News | Coronavirus (COVID-19) | June 04, 2020

AI Can Improve How Chest Images Are Used in Care of COVID-19 Patients

According to a recent report by Johns Hopkins Medicine researchers, artificial intelligence (AI) should be used to expand the role of chest X-ray imaging — using computed tomography, or CT —  in diagnosing and assessing coronavirus infection so that it can be more than just a means of screening for signs of COVID-19 in a patient's lungs.

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June 4, 2020 — According to a recent report by Johns Hopkins Medicine researchers, artificial intelligence (AI) should be used to expand the role of chest X-ray imaging — using computed tomography, or CT —  in diagnosing and assessing coronavirus infection so that it can be more than just a means of screening for signs of COVID-19 in a patient's lungs.

Within the study, published in the May 6 issue of Radiology: Artificial Intelligence, the researchers say that "AI's power to generate models from large volumes of information — fusing molecular, clinical, epidemiological and imaging data — may accelerate solutions to detect, contain and treat COVID-19."

Although CT chest imaging is not currently a routine method for diagnosing COVID-19 in patients, it has been helpful in excluding other possible causes for COVID-like symptoms, confirming a diagnosis made by another means or providing critical data for monitoring a patient's progress in severe cases of the disease. The Johns Hopkins Medicine researchers believe this isn't enough, making the case that there is "an untapped potential" for AI-enhanced imaging to improve. They suggest the technology can be used for:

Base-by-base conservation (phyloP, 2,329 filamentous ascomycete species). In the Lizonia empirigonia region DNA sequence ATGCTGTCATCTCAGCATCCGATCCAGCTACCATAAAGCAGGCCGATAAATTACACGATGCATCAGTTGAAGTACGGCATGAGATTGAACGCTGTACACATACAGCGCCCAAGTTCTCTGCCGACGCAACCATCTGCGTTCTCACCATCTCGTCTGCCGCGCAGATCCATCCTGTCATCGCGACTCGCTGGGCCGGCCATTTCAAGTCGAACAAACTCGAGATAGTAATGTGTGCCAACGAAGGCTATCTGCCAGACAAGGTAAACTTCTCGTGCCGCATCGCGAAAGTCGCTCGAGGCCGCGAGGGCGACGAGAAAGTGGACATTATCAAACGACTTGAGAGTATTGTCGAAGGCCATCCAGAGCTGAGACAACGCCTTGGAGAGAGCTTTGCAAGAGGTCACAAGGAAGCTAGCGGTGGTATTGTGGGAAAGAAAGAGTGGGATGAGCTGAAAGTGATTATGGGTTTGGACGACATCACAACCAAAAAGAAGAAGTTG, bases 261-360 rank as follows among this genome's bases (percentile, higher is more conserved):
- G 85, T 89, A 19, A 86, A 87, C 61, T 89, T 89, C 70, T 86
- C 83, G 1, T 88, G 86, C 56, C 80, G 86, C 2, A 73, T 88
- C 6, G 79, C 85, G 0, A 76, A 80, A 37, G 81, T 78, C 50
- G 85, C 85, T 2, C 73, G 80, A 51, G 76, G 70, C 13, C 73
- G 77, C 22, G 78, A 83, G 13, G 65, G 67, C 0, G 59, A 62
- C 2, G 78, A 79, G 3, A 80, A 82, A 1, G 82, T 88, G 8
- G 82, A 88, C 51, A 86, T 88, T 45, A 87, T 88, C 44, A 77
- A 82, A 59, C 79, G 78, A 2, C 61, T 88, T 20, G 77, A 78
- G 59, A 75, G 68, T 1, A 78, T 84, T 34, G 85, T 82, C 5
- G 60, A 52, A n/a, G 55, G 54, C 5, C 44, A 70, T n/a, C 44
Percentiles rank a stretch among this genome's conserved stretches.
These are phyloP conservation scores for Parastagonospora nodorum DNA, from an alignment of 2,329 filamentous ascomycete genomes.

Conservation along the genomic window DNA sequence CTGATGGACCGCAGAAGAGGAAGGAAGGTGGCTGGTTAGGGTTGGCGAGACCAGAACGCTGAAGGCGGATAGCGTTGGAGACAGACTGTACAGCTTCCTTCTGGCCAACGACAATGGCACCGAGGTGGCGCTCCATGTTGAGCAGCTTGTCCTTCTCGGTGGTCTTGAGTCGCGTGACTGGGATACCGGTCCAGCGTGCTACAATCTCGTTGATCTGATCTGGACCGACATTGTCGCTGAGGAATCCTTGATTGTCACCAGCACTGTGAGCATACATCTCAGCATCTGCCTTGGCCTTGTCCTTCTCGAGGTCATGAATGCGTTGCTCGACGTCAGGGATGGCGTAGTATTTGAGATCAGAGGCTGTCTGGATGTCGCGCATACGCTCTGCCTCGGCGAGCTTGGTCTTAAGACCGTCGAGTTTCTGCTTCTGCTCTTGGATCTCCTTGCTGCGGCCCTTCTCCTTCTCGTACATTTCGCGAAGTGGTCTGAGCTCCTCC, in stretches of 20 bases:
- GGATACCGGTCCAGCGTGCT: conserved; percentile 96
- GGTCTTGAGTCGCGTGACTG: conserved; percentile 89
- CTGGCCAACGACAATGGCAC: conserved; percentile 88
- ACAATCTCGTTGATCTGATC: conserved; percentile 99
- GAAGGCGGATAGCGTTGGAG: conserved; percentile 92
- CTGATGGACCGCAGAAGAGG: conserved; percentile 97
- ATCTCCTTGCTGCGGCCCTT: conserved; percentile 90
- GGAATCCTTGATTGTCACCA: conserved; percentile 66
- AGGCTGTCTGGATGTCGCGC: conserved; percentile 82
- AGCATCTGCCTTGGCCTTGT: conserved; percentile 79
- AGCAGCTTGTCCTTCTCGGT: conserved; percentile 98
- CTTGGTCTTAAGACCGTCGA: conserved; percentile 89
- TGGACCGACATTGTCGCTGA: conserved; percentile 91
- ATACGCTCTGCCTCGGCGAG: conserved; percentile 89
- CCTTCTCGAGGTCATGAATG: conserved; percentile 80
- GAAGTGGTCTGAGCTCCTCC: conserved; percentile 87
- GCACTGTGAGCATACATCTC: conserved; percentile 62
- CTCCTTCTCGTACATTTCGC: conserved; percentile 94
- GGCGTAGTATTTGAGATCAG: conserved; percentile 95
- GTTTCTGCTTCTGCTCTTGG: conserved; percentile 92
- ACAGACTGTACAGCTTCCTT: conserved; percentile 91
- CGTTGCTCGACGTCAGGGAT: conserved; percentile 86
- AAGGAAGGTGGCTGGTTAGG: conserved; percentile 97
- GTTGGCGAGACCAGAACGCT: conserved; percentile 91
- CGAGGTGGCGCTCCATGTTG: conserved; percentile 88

• Risk stratification, the process of categorizing patients for the type of care they receive based on the predicted course of their COVID-19 infection.
  • Treatment monitoring to define the effectiveness of agents used to combat the disease.
  • Modeling how COVID-19 behaves, so that novel, customized therapies can be developed, tested and deployed.

For example, the researchers propose that "AI may help identify the immunological markers most associated with poor clinical course, which may yield new targets" for drugs that will direct the immune system against the SARS-CoV-2 virus that causes COVID-19.

For more information: www.hopkinsmedicine.org

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